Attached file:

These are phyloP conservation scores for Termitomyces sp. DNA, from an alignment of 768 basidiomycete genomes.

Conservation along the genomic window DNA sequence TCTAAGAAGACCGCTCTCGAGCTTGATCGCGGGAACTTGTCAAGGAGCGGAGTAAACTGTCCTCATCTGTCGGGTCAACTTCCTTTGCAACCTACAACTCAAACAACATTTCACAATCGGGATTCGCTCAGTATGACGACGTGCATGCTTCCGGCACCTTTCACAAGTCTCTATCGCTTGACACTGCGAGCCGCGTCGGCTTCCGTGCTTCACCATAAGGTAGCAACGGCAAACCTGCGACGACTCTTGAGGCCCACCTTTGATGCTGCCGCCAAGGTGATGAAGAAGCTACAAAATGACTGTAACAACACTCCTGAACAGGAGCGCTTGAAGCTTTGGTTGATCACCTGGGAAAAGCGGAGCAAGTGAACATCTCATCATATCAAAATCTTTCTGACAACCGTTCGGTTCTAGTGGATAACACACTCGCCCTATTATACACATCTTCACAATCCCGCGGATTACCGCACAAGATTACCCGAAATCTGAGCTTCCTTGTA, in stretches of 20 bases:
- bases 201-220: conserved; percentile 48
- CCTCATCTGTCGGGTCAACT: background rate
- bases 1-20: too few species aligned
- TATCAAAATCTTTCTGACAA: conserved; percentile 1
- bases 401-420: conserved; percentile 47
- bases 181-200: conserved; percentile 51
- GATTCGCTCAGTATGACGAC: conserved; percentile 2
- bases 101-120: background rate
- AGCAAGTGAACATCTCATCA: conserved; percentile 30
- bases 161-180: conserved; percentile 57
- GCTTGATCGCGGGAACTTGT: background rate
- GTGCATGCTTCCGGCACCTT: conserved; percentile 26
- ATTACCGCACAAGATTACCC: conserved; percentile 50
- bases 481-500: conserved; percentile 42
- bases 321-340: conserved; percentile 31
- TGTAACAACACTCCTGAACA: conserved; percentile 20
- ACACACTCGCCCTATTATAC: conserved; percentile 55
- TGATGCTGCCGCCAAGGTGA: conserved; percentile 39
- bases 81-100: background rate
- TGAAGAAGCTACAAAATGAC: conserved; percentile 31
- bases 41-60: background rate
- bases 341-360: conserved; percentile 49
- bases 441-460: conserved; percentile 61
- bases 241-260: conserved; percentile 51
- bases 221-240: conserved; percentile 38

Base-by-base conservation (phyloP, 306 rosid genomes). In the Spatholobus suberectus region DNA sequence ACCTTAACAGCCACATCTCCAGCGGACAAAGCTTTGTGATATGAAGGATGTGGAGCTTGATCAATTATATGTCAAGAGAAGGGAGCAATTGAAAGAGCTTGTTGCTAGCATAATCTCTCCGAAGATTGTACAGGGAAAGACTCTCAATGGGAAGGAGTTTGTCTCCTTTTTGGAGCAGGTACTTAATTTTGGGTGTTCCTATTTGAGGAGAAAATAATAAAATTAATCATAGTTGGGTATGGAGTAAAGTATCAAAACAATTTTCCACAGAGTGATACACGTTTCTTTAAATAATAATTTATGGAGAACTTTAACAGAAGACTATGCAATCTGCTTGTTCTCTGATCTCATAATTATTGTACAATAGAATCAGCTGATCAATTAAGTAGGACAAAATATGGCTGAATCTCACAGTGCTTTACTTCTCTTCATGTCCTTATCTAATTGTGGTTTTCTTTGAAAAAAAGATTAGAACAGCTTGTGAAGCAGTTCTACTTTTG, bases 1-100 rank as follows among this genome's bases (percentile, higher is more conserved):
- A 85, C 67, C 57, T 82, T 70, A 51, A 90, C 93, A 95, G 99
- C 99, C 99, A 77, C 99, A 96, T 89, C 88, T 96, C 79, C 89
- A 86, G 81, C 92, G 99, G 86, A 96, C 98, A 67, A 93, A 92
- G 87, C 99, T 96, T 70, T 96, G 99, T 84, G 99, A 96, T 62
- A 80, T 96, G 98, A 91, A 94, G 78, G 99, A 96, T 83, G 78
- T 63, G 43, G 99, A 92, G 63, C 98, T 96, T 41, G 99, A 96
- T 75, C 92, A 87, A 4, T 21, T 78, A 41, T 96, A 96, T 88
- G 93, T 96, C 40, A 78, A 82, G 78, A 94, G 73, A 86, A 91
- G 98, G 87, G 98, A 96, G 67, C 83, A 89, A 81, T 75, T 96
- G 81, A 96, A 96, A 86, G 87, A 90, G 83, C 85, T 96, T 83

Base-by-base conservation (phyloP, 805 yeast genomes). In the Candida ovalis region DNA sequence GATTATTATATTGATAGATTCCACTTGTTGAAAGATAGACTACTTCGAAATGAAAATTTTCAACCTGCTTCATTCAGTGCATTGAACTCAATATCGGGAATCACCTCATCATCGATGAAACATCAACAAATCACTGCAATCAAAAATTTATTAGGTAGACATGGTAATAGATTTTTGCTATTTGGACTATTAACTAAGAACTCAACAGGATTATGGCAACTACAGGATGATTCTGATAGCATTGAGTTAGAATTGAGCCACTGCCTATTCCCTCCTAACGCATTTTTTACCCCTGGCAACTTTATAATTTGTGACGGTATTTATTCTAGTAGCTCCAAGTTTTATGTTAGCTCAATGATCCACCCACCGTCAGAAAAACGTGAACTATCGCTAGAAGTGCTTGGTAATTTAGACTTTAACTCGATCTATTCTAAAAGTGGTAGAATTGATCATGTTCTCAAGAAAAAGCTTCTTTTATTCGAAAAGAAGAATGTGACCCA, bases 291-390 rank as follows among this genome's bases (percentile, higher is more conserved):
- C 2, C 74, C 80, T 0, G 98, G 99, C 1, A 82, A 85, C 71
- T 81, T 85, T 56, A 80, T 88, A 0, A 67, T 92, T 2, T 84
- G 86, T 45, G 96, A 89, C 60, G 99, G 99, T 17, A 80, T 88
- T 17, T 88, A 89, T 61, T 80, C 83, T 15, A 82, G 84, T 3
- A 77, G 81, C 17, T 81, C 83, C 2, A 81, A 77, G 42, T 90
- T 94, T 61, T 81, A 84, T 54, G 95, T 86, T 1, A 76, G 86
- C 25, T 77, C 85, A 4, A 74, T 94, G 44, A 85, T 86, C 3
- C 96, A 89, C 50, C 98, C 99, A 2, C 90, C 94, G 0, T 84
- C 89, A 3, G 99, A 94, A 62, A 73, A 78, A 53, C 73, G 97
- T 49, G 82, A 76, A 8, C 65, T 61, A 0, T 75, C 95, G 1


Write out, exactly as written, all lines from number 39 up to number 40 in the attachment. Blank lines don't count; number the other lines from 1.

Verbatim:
Base-by-base conservation (phyloP, 805 yeast genomes). In the Candida ovalis region DNA sequence GATTATTATATTGATAGATTCCACTTGTTGAAAGATAGACTACTTCGAAATGAAAATTTTCAACCTGCTTCATTCAGTGCATTGAACTCAATATCGGGAATCACCTCATCATCGATGAAACATCAACAAATCACTGCAATCAAAAATTTATTAGGTAGACATGGTAATAGATTTTTGCTATTTGGACTATTAACTAAGAACTCAACAGGATTATGGCAACTACAGGATGATTCTGATAGCATTGAGTTAGAATTGAGCCACTGCCTATTCCCTCCTAACGCATTTTTTACCCCTGGCAACTTTATAATTTGTGACGGTATTTATTCTAGTAGCTCCAAGTTTTATGTTAGCTCAATGATCCACCCACCGTCAGAAAAACGTGAACTATCGCTAGAAGTGCTTGGTAATTTAGACTTTAACTCGATCTATTCTAAAAGTGGTAGAATTGATCATGTTCTCAAGAAAAAGCTTCTTTTATTCGAAAAGAAGAATGTGACCCA, bases 291-390 rank as follows among this genome's bases (percentile, higher is more conserved):
- C 2, C 74, C 80, T 0, G 98, G 99, C 1, A 82, A 85, C 71